Equal Exchange, West Bridgewater, MA

“Equal Exchange” has created Big Change since 1986. Our founders envisioned a food system that empowers farmers and consumers, supports small farmer co-ops, and uses sustainable farming methods. They started with fairly traded coffee from Nicaragua and didn’t look back.

Today, we continue to find new and powerful ways to build a better food system. We partner with co-operatives of farmers who provide high-quality organic coffees, teas, chocolates, bananas and snacks from all over the world.

The people of Equal Exchange

Cooperative structure

Equal Exchange has created Big Change for over 20 years. It all started with an idea: what if food could be traded in a way that is honest and fair, a way that empowers both farmers and consumers? What if trade supported family farms that use organic methods, rather than industrialized agribusinesses that rely on harmful chemicals?

Our founders – Rink Dickinson, Jonathan Rosenthal and Michael Rozyne – asked these questions as they envisioned a trade model that values the farmers, consumers and the earth. So they took a big risk and plunged full-force into changing a broken food system. In 1986, they started with fairly traded coffee from Nicaragua and didn’t look back. Read more about our story.

Today, Equal Exchange continues to find new and powerful ways to build a better food system. Our products now include fairly traded and organic coffee, tea, chocolate and snacks from farmers all over the world, including here in the United States.

Our worker-owned co-op is based in West Bridgewater, Massachusetts. Because Equal Exchange was founded with democratic principles in mind, we strongly believe in a one-person, one-vote workplace without a corporate hierarchy. We partner with co-operatives of small-scale farmers who make their own decisions on business and community matters.

From the farmers’ co-ops to our co-op, we’re providing the best-tasting foods – while also making Big Changes to the way food ends up on your table. We’ll keep the ideas coming.


The Fair Trade certification system requires that participating farmer organizations meet demanding, but laudable, criteria: they must work for the good of all in their community; they must seek to minimize their impact upon the environment; they must make information freely available; and most importantly, they must function in a democratic manner, with the leaders elected by, and accountable to, the cooperative’s farmer members.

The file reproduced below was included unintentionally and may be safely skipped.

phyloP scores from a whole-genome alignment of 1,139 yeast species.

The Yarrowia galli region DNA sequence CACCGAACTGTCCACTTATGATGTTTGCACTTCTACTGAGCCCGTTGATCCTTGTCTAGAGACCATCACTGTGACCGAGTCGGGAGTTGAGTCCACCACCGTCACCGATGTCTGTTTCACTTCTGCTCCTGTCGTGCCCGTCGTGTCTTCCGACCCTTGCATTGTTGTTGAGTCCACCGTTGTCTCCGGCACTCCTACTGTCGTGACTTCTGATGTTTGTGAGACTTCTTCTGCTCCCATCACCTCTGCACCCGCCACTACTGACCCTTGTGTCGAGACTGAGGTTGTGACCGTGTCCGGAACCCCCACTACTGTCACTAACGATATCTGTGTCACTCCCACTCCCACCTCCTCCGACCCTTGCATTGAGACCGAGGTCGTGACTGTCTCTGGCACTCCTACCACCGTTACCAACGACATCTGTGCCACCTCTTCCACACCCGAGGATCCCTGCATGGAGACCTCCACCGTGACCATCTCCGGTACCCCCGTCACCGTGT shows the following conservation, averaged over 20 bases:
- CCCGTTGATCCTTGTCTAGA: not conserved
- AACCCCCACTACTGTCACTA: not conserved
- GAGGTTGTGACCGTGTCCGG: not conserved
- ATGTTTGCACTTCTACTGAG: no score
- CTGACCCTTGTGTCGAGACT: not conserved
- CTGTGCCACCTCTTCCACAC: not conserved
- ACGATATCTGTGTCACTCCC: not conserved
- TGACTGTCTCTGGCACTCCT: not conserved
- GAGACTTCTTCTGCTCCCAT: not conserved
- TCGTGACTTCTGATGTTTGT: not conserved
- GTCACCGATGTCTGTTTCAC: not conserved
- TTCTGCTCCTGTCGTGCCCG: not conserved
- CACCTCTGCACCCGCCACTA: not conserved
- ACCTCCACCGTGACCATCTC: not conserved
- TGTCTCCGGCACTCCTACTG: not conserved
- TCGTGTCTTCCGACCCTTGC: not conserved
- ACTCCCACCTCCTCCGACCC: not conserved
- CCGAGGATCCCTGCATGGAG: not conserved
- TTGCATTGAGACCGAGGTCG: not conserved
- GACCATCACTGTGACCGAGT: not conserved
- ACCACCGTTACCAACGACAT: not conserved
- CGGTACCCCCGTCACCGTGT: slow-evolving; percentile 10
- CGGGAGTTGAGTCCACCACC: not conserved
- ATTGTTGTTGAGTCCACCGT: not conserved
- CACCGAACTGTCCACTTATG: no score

At Equal Exchange we believe that we should expect no less from ourselves and each other than we demand of our farmer partners. For that reason we have organized ourselves as a democratic worker cooperative, now one of the largest in the country.

The concepts are not exotic or strange, in fact, they’re in every grade-school civics book:
– the right to vote (one vote per employee, not per share);
– the right to serve as leader (i.e. board director);
– the right to information;
– the right to speak your mind.

Also, in keeping with the Fair Trade ethic we maintain a top-to-bottom pay ratio of 4-to-1. For comparison consider that the ratio of CEO pay to average worker pay was 301-to-1 in 2003 (Source: United for a Fair Economy.) The corporate top-to-bottom ratio would necessarily be even higher.

A worker cooperative is an alternative for-profit structure based upon standard democratic principles. It is not designed to maximize profits, nor returns to investors, but rather to bring to the workplace many of the rights and responsibilities that we hold as citizens in our communities. These principles include one-person/one-vote equality; open access to information (i.e., open-book management); free speech; and the equitable distribution of resources (such as income.)

A worker co-op is not owned by outside shareholders or a small group of founders or partners but by all the employees in equal portions. Top-level managers and entry-level employees alike own an identical share and receive an equal share of any profits or losses. These “worker-owners” both elect the Board of Directors and fill six of the nine board seats. The Board, in turn, is responsible for hiring and supervising management. Consequently, a circle is formed, as in American civic democracy, of everyone being accountable to someone else.

The delegation of responsibilities is very much like that of conventional firms – which allows for efficiency – except that at Equal Exchange those at the “bottom” of the organizational chart are, as owners, also at the “top” of the same chart.

Equal Exchange

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